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Pictures From a Darkroom Floor: My Life in France

By Heather Cook
Two Ladies Press, 390 pgs
Review by Jon Muldoon

Anyone curious about what life was like in 1960s France should pick up Heather Cook’s Pictures From a Darkroom Floor: My Life in France, a memoir about her early adulthood in Paris and the small village of Najac, with stops in other European locales, all the while living through a tumultuous relationship with occasional lover and eventual ex-husband John Cook.

Heather, a documentary producer who freely admits she is likely best known to most Canadians for “giving birth to guitarist Jesse Cook,” heard her son being interviewed on CBC radio, and realized he didn’t know much about his parents’ life in France. Pictures is her recollection of the events and happenings that led to the birth of first Hilary, and then Jesse, and the important role place has played in their family history.

Beginning in Quebec, Heather takes the reader through her college years, then to England, where she began to build a career as a writer. Her travels – and her relationship – eventually led to France, where she and John, still unmarried, bought a rundown farm house in a tiny hamlet in the Aveyron region. The action moves back and forth between the country house and Paris, where Heather works as a model and John, despite his initial misgivings about the industry, builds a career as a fashion photographer.

Pictures makes clear Heather’s experience in France was formative, particularly time spent in the country. But place is not the only factor at play in the book. Heather’s silent outrage at not being treated as an equal by her husband slowly builds throughout, leading to the pair’s eventual split and a newfound spirit of feminism and independence for the single mother of two.

And for those interested in food and fashion – two cultural aspects inseparable from Paris – Pictures does not disappoint. Heather’s memories are bolstered by letters and diary entries, in which she recorded often vivid details of meals at home and in restaurants. Clothing worn for modelling gigs, as well as clothes worn in everyday life, and those she eventually designed herself, are all given play.

Pictures From a Darkroom Floor: My Life in France offers a multi-faceted look at the contrasts, struggles and successes of life in the big city and the tiny village; at married life and single motherhood; at the culture of France, from the view of an expatriate Canadian born of English parents.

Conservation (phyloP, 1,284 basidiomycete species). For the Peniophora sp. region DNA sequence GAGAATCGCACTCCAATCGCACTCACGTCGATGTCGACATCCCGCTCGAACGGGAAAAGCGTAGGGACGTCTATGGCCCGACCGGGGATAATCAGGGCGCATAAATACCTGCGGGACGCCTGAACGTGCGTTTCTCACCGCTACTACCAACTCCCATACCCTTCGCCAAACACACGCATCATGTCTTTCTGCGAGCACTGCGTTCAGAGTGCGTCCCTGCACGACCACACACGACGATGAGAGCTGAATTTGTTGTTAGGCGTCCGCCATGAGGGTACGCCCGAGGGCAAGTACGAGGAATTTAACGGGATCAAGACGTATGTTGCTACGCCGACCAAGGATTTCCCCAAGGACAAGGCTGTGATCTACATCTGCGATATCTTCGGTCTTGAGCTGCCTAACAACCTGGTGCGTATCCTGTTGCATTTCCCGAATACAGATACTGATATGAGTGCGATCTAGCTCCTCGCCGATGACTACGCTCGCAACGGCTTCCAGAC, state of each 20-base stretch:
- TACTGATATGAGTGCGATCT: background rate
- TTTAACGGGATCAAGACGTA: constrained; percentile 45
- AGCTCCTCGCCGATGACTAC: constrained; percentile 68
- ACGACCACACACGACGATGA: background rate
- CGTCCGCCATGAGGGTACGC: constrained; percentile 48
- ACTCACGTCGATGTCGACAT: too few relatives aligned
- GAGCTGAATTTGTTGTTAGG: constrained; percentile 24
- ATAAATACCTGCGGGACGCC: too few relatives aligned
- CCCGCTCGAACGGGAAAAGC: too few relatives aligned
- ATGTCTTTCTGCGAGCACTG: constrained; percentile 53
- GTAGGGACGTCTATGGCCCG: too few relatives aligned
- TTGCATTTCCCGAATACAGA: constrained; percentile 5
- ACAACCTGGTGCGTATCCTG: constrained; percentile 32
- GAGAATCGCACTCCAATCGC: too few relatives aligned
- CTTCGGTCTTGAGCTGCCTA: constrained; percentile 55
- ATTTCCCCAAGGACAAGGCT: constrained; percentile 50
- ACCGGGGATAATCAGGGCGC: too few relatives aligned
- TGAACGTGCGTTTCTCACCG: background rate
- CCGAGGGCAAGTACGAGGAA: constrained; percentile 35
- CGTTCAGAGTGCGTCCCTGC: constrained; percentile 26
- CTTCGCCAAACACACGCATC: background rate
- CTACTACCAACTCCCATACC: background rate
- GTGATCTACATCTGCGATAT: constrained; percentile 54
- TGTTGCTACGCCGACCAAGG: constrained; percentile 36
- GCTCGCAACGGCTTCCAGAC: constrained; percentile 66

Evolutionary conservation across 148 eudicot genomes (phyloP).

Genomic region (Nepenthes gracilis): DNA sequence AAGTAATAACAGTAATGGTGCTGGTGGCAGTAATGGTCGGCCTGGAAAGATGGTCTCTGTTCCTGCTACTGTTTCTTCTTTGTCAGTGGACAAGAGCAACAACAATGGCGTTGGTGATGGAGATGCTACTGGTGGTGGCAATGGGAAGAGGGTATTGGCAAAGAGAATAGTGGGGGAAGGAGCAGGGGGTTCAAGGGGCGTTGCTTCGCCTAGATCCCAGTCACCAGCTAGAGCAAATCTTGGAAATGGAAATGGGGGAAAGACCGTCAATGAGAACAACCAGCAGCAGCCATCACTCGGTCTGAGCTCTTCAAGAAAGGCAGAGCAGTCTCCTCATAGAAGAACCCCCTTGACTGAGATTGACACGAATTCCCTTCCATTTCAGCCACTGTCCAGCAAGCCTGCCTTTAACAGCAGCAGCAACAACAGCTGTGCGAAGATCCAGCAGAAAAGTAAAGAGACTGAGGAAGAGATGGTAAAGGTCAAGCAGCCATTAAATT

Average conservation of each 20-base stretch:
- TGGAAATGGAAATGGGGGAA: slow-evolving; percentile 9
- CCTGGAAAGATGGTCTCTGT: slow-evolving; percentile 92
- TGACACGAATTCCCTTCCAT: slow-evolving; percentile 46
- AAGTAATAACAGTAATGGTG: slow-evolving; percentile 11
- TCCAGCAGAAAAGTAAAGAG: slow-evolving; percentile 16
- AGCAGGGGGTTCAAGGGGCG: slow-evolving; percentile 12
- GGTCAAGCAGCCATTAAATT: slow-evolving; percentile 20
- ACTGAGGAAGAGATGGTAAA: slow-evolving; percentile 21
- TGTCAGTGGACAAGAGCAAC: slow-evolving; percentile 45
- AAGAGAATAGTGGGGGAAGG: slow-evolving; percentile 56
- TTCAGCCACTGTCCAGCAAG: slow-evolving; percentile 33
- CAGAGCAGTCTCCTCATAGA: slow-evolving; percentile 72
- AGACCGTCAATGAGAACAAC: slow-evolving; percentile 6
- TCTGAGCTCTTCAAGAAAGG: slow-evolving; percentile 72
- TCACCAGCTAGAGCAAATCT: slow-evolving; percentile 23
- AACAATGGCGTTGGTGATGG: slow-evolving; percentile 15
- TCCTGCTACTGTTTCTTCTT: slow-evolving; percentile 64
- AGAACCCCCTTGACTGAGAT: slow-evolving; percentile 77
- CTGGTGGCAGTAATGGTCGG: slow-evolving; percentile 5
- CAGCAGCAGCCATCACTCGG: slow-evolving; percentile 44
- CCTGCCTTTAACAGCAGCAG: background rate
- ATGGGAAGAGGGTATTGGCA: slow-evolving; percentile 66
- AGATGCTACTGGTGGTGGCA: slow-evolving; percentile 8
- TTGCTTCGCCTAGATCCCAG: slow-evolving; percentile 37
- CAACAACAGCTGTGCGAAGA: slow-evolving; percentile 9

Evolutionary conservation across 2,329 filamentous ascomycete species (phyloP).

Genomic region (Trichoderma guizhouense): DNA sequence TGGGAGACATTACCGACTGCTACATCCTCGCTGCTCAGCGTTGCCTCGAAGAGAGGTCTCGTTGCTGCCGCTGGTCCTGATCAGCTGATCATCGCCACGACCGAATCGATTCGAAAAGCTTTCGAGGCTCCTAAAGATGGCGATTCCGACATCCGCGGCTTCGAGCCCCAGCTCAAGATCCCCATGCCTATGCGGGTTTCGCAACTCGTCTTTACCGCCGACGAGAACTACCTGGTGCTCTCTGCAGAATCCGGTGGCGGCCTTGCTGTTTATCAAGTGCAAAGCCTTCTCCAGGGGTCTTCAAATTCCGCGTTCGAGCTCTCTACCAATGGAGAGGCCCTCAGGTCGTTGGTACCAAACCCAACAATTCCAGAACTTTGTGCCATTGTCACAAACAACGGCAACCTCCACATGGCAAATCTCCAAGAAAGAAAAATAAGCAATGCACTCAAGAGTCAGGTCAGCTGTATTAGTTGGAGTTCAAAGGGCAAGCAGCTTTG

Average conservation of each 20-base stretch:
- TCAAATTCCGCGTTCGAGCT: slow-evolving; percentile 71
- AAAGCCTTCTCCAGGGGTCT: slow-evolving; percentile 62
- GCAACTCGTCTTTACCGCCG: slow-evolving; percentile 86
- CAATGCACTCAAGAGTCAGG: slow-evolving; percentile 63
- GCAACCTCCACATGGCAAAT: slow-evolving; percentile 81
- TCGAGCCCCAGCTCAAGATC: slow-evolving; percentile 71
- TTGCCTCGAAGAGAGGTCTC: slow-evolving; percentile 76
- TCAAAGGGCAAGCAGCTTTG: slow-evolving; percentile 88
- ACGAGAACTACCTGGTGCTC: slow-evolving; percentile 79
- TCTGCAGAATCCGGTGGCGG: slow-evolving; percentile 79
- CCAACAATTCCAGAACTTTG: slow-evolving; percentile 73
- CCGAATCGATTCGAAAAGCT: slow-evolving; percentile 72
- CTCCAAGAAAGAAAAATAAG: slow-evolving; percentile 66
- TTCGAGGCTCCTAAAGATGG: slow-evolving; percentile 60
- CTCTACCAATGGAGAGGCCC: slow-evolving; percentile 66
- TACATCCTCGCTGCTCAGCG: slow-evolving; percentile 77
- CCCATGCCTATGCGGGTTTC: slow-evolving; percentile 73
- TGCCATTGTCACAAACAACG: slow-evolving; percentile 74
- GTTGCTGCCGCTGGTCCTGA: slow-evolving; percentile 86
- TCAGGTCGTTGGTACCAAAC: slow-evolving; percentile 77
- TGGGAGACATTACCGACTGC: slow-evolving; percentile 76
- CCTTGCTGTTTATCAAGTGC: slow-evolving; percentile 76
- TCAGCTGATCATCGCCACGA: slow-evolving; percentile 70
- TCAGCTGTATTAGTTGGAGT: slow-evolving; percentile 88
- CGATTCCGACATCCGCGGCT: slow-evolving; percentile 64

Of course, as magical as her life in France may have seemed, Heather points out in the note included with the book sent to the Beach Metro News office, “At the end of this book I returned to Canada and a year later I moved to the Beach. I’ve been here ever since.”

 

Snap Judgment
By Brenda Dow
Trafford Publishing, 332 pgs
Review by Carole Stimmell

I was delighted to read a new novel by local artist  (and now author) Brenda Dow entitled Snap Judgment.

Last summer I had the pleasure of reviewing Dow’s first Ruth Bowen Regency Mystery, Friend At Court [Beach Metro News, July 31, 2013], and was impressed by her knowledge of the period.

That ability to capture the feeling of early 19th-century life in England continues in Snap Judgment but doesn’t get in the way of a good murder mystery. The main character is a strong, believable woman, forced to make a choice between the man she loved and her family, because the man was a Quaker.

Today, of course, Quakers are well respected for their views on non-violence, but in the regency period, their beliefs were considered suspect and they were not even allow to pursue some professions. The first novel begins three year’s after the husband’s death when Ruth reconciles with her family. The second continues in London, where she returns to the watch-making business she and her stepson run to discover there has been a murder on the premises and her stepson is suspected.

The plot has enough twists and turns to keep the story going, and this being a regency novel, there is plenty of romance … in a restrained Jane Austen manner, of course.

And for those who love to get involved in a series, a short taste of the next installment, called Friends and Enemies, is included. I look forward to reading what life has in store for Ruth Bowen.

 

Flo: A Very Special Budgie
By Joan Marie Wright
Dorrance Publishing, 35 pgs
Review by Andrew Hudson

“Flossita del Budgeroo” is the full, fancy name for Flo, the sky-blue star of this picture book by retired librarian and budgie fancier Joan M. Wright.

Flo, a show bird used to a tinkling bell and three swinging perches in her own special cage, begins the book with a fall from grace.

After her owner passes away, Flo winds up in a plain-old aviary, sharing seeds with a cross-winged budgie named Fred. Flo gets her feathers ruffled when Fred and his all-budgie choir start to rehearse for their own show – the aviary’s annual concert for local wild birds.

But when Flo’s fancy leg ring hooks her in a perilous predicament, Fred comes to her rescue. Before he can get to her, she lets out a shrill “Aaaaooowee!” that reveals her hidden soprano song.

Besides the coos that follow, the fun of Flo’s story is reading it out loud. From the choir songs (“Food is good / We chew on wood / In our big aviareee”) to the thump-thumpity of Fred’s smitten heart, Wright’s chipper story of outward beauty and hidden talents makes for a good bedtime read.

Parents get a few chuckles, too, such as Fred’s “sideways looks” at Flo, and birders will naturally enjoy the bright budgie illustrations and the cameo by yard birds like blue jays, cardinals and the rat-tat-tatting woodpecker who gives them all a beat.

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